The old dirt road quickly turned into a skinny, bush entangled, MUDDY trail. Our shoes were sinking into the mud and making a nice "sshhhhloock!" as we attempted to move forward. I quickly realized that a number of folks in the group were NOT hikers. Just ten minutes in, one of the girls, in what I dubbed the "sissy" group, had given her pack to one of the guys. This was a GREAT sign. The trail took us around steep hills. So, often the ground dropped away from us on one side and rose up to meet us on the other. We had about a foot wide path to work with. This girl was so afraid of falling down a hill that she plastered herself to the upper hillside and was trying to walk at the same time. She and her other sissy friends also began to complain, "this is not what I signed up for; I just didn't think this is how it would be." I have a pretty good sense of humor, even when things go all wrong, but not with complainers and sissies… this was gonna be a long day…
The trail to the base of the mountain was no easy breeze. We climbed up and down, slid all over the place, got rained on, and crossed several little creeks before we got to "the base". This took us about 3 hours. Keep this in mind because we have to come back to this trail later. The first part of the ascent was pretty steep; I'll describe it as a muddy stair climb. We moved at the pace of the sissy girls. I'll be honest; at that point, I was getting tired and was thankful for an excuse to go at a slower pace.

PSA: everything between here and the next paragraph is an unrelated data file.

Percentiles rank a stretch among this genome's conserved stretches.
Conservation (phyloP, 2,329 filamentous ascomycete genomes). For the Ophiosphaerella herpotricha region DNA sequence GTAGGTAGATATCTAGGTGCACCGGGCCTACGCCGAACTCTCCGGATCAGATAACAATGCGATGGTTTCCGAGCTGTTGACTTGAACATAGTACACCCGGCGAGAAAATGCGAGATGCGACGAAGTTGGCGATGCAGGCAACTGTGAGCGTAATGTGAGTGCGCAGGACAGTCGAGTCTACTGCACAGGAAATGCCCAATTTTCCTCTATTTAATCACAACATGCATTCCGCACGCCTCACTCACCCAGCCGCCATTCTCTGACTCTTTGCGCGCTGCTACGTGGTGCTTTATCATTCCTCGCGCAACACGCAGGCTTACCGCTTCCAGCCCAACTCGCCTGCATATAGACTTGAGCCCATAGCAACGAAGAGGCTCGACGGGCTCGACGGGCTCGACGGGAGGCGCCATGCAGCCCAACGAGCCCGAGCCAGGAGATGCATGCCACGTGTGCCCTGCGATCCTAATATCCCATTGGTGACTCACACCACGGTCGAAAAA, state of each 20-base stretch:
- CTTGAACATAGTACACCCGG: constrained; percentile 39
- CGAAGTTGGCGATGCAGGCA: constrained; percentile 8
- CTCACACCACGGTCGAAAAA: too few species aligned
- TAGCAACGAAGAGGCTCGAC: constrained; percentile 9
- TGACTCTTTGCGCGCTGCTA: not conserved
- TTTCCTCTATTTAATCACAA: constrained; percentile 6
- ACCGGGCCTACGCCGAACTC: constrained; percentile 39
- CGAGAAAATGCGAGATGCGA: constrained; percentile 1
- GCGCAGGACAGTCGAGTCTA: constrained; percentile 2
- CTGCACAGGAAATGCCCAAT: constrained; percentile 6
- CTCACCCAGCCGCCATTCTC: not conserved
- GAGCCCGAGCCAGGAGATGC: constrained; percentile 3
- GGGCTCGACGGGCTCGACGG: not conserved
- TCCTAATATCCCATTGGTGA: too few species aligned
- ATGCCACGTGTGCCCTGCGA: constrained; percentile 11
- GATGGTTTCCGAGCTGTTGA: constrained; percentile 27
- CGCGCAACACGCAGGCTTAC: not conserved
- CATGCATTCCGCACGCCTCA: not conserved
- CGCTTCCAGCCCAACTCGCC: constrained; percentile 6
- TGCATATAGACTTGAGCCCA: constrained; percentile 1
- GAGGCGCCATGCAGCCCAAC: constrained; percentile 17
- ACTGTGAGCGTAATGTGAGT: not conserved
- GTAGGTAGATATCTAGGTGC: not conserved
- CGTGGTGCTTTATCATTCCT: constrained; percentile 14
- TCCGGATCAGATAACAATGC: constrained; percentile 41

Along the way Lenn found a tarantula and stayed by the trail to "pet" it. From this point onward I suffered from the creepy crawlies…
About halfway up, we reached a ridge that took us to the last leg of the climb. Here, the sissy girls gave up and sat down to wait for us to summit. The last section I will describe as straight up. Oh, and don't forget it was MUDDY. Before long I was literally crawling on my hands and knees, utterly exhausted. My arms were covered in mud; my pants were covered in mud; my hands were covered in mud. I even had mud on my face. Twenty minutes from the summit, my left shoe made a funny noise. I looked down to see the sole separating from my shoe. When I say sole, I'm not talking about that little rubber flap with tread on it; I'm talking about the whole thick piece of rubber that SHOULD stay glued to the bottom of what is nothing more than a nylon bootie… At that point, however, there was nothing much I could do about it, so I just kept going.